Minor league baseball weekly cultivation for week ending August 21, 2021

Minor league baseball weekly cultivation for week ending August 21, 2021

The minor league baseball season is now winding down, and we look to announcements about the Arizona Fall League and various winter leagues to find out how to fill our prospect viewing itch throughout the fall and winter. We’re looking at a few SABR-based stat leaderboards to find our players for the cultivation this week, so take a look at guys that may have slipped through on basic stats!

Statistical Leaders (stats through August 21)


AVG – Skye Bolt, AAA (Oak), .390
OBP – Skye Bolt, AAA (Oak), .500
SLG – Taylor Motter, AAA (Col), .759
HR – Griffin Conine, A+/AA (Mia), 32
SB – Jayce Easley, A (Tex), 54
IP – Bryce Elder, A+/AA/AAA (Atl), 106
ERA – Anderson Pilar, A (Col), 1.08
WHIP – Jayden Murray, A+/AA (TB), 0.69
SV – Ronel Blanco, AAA (Hou), 16
K – Ryan Murphy, A/A+ (SF), 148


AVG – Jose Marmolejos, Tacoma (Sea), .372
OBP – Jose Marmolejos, Tacoma (Sea), .466
SLG – Taylor Motter, Albuquerque (Col), .759
HR – Taylor Motter, Albuquerque (Col), 24
SB – Vidal Brujan, Durham (TB), 32
IP – Mike Wright Jr, Charlotte (ChW), 95 1/3
ERA – Mike Wright Jr, Charlotte (ChW), 3.40
WHIP – Mike Wright Jr, Charlotte (ChW), 1.05
SV – Ronel Blanco, Sugar Land (Hou), 16
K – Jackson Kowar, Omaha (KC), 108


AVG – Otto Lopez, New Hampshire (Tor), .330
OBP – Austin Martin, New Hampshire (Tor)/Wichita (Min), .429
SLG – MJ Melendez, Northwest Arkansas (KC), .628
HR – MJ Melendez, Northwest Arkansas (KC), 28
SB – Brewer Hicklen, Northwest Arkansas (KC), 34
IP – Juan Hillman, Akron (Cle), 98 1/3
ERA – Max Meyer, Pensacola (Mia), 1.97
WHIP – Konnor Pilkington, Birmingham (ChW)/Akron (Cle), 0.97
SV – Colton Hock, Pensacola (Mia), 14
K – Tommy Henry, Amarillo (Ari), 113


AVG – Justin Yurchak, Great Lakes (TB), .356
OBP – Justin Yurchak, Great Lakes (TB), .446
SLG – Griffin Conine, Beloit (Mia), .587
HR – Griffin Conine, Beloit (Mia) and Andy Pages, Great Lakes (LAD), 23
SB – Delvin Zinn, South Bend (ChC), 42
IP – Connor Lunn, Peoria (StL, 98 1/3
ERA – Antonio Velez, Beloit (Mia), 3.00
WHIP – Antonio Velez, Beloit (Mia), 0.88
SV – Zack Hess, West Michigan (Det) and Chris Wright, Eugene (SF), 11
K – Anthony Veneziano, Quad Cities (KC), 111


AVG – Euribiel Angeles, Lake Elsinore (SD), .346
OBP – Anthony Volpe, Tampa (NYY), .455
SLG – Anthony Volpe, Tampa (NYY), .623
HR – Juan Carlos Negret, Columbia (KC), 20
SB – Jayce Easley, Down East (Tex), 54
IP – Joey Estes, Augusta (Atl), 92
ERA – Adrian Florencio, Bradenton (Pit), 2.27
WHIP – Jaime Arias-Bautista, Lynchburg (Cle), 0.96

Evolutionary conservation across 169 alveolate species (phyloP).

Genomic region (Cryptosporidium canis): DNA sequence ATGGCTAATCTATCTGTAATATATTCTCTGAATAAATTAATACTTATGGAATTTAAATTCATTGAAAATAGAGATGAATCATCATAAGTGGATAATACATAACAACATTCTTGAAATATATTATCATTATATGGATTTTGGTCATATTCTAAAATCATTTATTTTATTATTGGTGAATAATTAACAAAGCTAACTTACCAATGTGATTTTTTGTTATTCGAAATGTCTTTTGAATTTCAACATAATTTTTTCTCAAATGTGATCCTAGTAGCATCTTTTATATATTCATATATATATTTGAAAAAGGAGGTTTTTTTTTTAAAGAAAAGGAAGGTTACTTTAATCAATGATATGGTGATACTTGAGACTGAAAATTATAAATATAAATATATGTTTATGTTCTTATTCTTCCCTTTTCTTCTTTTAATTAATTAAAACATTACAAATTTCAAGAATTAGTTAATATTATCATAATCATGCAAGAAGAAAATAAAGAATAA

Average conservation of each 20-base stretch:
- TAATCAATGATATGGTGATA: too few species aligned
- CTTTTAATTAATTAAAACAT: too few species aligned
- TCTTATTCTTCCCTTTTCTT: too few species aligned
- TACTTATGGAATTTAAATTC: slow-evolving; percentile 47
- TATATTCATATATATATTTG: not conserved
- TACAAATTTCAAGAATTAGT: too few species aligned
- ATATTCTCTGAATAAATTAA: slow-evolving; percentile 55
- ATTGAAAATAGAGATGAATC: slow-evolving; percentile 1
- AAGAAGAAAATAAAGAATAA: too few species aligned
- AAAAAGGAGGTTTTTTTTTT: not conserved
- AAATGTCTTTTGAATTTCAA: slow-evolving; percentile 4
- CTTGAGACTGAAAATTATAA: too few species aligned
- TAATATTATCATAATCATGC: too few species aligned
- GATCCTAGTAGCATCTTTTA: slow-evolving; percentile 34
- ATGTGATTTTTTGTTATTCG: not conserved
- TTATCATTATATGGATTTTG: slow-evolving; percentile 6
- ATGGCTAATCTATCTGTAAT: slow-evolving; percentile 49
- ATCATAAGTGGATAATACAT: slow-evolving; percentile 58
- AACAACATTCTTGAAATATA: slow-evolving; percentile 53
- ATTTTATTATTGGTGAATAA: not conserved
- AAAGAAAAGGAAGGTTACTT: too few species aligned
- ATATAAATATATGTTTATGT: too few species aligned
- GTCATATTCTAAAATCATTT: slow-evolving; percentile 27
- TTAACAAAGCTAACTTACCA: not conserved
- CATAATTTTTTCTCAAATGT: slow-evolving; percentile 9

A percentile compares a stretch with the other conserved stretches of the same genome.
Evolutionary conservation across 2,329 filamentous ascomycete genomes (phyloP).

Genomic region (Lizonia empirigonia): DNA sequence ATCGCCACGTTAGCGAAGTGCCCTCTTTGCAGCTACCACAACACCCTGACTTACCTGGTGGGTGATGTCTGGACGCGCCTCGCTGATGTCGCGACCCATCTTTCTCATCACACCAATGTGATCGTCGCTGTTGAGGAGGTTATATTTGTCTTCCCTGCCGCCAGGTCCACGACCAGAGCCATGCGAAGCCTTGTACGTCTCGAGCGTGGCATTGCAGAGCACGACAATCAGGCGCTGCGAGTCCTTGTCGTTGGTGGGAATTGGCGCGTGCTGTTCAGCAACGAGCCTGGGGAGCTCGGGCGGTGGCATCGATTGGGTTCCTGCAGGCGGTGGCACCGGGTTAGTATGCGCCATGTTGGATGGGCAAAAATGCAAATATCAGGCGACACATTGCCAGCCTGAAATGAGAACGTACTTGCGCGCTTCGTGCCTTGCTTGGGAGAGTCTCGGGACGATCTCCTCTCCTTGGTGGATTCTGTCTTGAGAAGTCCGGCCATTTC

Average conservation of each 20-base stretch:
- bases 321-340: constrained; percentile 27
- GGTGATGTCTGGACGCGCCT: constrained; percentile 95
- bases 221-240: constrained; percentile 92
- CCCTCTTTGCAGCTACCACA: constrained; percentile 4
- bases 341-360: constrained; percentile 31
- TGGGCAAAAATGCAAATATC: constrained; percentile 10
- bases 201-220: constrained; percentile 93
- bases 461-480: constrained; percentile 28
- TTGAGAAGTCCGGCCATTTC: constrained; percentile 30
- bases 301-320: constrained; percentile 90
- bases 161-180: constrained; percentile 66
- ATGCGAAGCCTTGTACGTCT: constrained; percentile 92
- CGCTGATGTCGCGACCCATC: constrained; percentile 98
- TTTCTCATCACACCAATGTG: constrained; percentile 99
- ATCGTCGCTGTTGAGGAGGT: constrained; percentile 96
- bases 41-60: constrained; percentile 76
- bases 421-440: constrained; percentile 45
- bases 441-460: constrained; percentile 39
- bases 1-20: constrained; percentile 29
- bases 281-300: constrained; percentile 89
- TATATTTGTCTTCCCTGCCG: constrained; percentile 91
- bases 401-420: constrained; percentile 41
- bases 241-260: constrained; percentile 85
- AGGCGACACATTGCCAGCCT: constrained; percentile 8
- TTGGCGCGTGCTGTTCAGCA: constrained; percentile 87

SV – Cam Robinson, Carolina (Mil) and Robinson Hernandez, Fresno (Col), 12
K – Carson Ragsdale, San Jose (SF), 136


AVG – Carlos Amaya, Athletics, .467
OBP – Carlos Mendoza, Tigers, .585
SLG – George Feliz, Mariners, .662
HR – Four with 8
SB – Adrian Pinto, Rockies, 24
IP – Trevor McDonald, Giants, 42 1/3
ERA – Four with 0.00
WHIP – Victor Juarez, Rockies, 0.50
SV – Luis Amoroso, Rockies, 9
K – Esmerlin Vinicio, Giants, 51

Sorting through the weeds:

Taylor Motter, IF/OF – After Motter’s name began to show up on leaderboards this season, his history became fun to research. The Rays originally drafted Motter in 2011 in the 17th round out of Coastal Carolina. He reached the majors in Tampa Bay’s organization in 2016 before the Rays traded him to the Mariners before the 2017 season. He’s been through the Twins and Tigers organizations as well as spending time in Korea and in independent ball before signing with the Rockies in March. Motter has played all over the diamond for Albuquerque this season before recently being called up to the majors. Motter could be a late bloomer as a power-driven utility guy, though at 31, he’s likely going to have a short run, so enjoy the good story while it lasts. Season line: .335/.460/.759, 212 AB, 24 HR, 49/49 BB/K.

Aderlin Rodriguez, 1B/3B – Rodriguez was originally signed by the Mets all the way back in the 2008-2009 international signing period. He’s played with three more organizations in the minor leagues and spent two years in Japan before signing a minor league contract with the Tigers in January. Rodriguez played for the Dominican in the Olympics but otherwise has been simply dominating for Toledo this season. While Aderlin is 29 and isn’t really a prospect, the Tigers really don’t have any intention on competing this year, so giving him a shot in September would be feasible and well-earned after his long journey through the minor leagues. Season line: .303/.381/.593, 317 AB, 23 HR, 33/91 BB/K.

Adam Oller, RHP – Oller was originally drafted in the 20th round of the 2016 draft by the Pirates out of Northwestern State, but he was then released by the Pirates after the 2018 season before signing with the Giants organization, where he spent the 2018 and 2019 season before the Mets picked him up in the minor league phase of the Rule 5 draft. Throughout that time, Oller was primarily pitching out of the bullpen, though he began to truly find his stride working as a starter in Low-A in the Giants organization in 2019. Oller has lived on excellent command and control of his fastball and slider to this point and mixed in a change as well. For a guy that was pitching in independent ball until the Giants picked him up after he was released by the Pirates, the success that Oller is having is incredibly impressive. He’s already 26, so any projection is going to come from getting more from a mature body or learning a new pitch, not from physical development at this point. He will be an interesting one to track to see if he gets a September callup and how the Mets handle him in 2022. Season line: 87 2/3 IP, 3.49 ERA, 1.17 WHIP, 34/113 BB/K.